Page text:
[ubuntu-science] Ubuntu Science Edition...

Jordan Mantha mantha at ubuntu.com
Thu Jun 28 20:24:21 BST 2007

Note: CC'ing new list to start it off. Let's try to move the thread there.

On Wed Jun 27, 2007 at 02:35:13PM +0200, Kjeldgaard Morten wrote:
> Hi fellow ubuntu-scientists,
> I am very motivated to engage in work on the Ubuntu Science  
> editition, an effort that seems to be somewhat stalled (?) I think an  
> Ubuntu Science edition would be very useful in many situations, both  
> in teaching and in research.

I'm not aware of a project called Ubuntu Science Edition. Are you saying
there is one or you'd like to create one?
> While a standard, installable edition (Scibuntu?) would certainly be  
> desirable, it would also be extremely useful with a live CD, that  
> could contain scientific software, databases, and various types of  
> documentation.

This would almost certainly have to be a Live DVD. Science apps can take p
a lot of space.
> Teachers in a course could simply hand out a copy of the CD to all  
> the students, who could take it home and work with the relevant  
> problems. If the students need to save files, they could use a USB  
> stick. In my own teaching, such a distribution would hit a dry spot.  
> Plus, it would be a great opportunity to present students to the  
> wonders of Linux!

I totally agree. I've for a while now wanted to create a custom Chemistry
Ubuntu CD for use in my departement. I know several of the groups that
physical organic chemsitry (with a fair amount of computational work) like
Ubuntu. We also used to have a computer lab that I wanted to convert to
Ubuntu (Edubuntu specifically) and have CDs on the desk as people go out.
Sadly our computer lab is going away to make room for more research labs.

> Perhaps the installable Science edition could even include tools that  
> would enable teachers to add their custom material to the CD.
> If someone on this list is interested in this project -- or if I just  
> haven't discovered where it's going on -- I would love to hear about  
> it. Perhaps we can set up a meeting on IRC and discuss things.

OK, so here's my general opinion on have a Scientific Edition. I think it
would be very difficult to make a CD that would cover all the sciences well
enough to warrant people downloading it. It would definately be DVD size
and it could be quite a task to maintain as a sort of separate distro. I'm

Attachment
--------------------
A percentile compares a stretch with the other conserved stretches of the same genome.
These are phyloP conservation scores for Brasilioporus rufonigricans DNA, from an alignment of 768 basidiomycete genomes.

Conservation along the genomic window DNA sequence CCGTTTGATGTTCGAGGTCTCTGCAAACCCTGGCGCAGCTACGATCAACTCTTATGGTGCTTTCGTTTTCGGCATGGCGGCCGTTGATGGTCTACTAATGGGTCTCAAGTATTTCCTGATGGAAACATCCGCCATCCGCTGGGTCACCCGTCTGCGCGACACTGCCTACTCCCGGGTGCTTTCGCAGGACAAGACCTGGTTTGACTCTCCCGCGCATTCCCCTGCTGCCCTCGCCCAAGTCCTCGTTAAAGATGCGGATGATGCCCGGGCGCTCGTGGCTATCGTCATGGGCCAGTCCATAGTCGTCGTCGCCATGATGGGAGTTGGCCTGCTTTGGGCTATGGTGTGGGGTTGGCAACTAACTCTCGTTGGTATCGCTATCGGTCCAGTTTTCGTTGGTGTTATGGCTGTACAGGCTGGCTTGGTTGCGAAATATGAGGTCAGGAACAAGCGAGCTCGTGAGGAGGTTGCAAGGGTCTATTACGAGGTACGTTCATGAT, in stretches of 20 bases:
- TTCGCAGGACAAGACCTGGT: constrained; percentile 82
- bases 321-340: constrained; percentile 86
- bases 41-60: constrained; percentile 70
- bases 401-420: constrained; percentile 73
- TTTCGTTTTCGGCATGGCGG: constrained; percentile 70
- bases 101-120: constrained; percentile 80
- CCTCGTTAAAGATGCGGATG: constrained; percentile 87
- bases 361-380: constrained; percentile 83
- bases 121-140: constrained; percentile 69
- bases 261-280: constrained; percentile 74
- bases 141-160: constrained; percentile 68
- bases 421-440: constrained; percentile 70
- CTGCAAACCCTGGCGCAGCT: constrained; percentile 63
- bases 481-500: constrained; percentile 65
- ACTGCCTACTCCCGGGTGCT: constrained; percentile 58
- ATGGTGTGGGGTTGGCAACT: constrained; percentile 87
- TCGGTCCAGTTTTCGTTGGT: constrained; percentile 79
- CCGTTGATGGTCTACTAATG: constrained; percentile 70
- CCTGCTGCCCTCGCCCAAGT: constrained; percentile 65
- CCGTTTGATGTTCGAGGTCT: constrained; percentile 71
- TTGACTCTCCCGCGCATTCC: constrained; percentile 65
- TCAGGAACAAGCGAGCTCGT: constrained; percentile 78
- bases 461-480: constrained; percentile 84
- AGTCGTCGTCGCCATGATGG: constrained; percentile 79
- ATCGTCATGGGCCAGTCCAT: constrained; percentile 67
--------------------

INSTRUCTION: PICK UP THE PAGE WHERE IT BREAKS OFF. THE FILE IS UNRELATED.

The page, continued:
not crazy about Scibuntu. They've done a simple script to install a few
common apps. But it is nowhere near what I would call a scientific distro
(think Scientific Linux for example). So what's the alternative?

First, I think we need to have metapackages or tasks for each discrete area
of science. Not necessarily *all* packages in that area, just the best and
the ones that most people are going to want to use. I'm working on this to
some extent for Edubuntu already, although more focused on
teaching/education in science.

Secondly, once we have the metapackages I think it would be relatively easy
and straightforward to produce Ubuntu add-on CDs that just hold a
repository of .debs so that people can install the metapackages from it
without needing an internet connect.

Thirdly, going along with the second point. I think having metapackage will
also allow people to create customized Live CDs or DVDs. I tend to prefer
that these weren't installation CDs but rather demo or student use CDs. I
tend to be wary of having hundreds of way of installing Ubuntu.
So overall, yeah, I think there could be some things done. One step at a
time though. 

> Another thing is that I have several science-related packages sitting  
> in REVU, waiting for review. If there are any MOTU's in the  
> readership of this list, perhaps you could help push these packages  
> along. They are:
> theseus - Maximum likelihood superpositioning of macromolecular  
> structures
> kaksi - Protein secondary structure assignment program
> mustang - Multiple structural alignment of proteins
> btk-core - Biomolecule Toolkit C++ library
> chooch - Anomalous scattering factors from X-ray fluorescence data
> cgraph - A minimal library for scientific PostScript plots (needed by  
> chooch)

Awesome, I'm not sure when I'd be able to get to them but I'll try to stick
them on my todo list. Other MOTUs are welcom to jump in too ;-)

- Jordan Mantha

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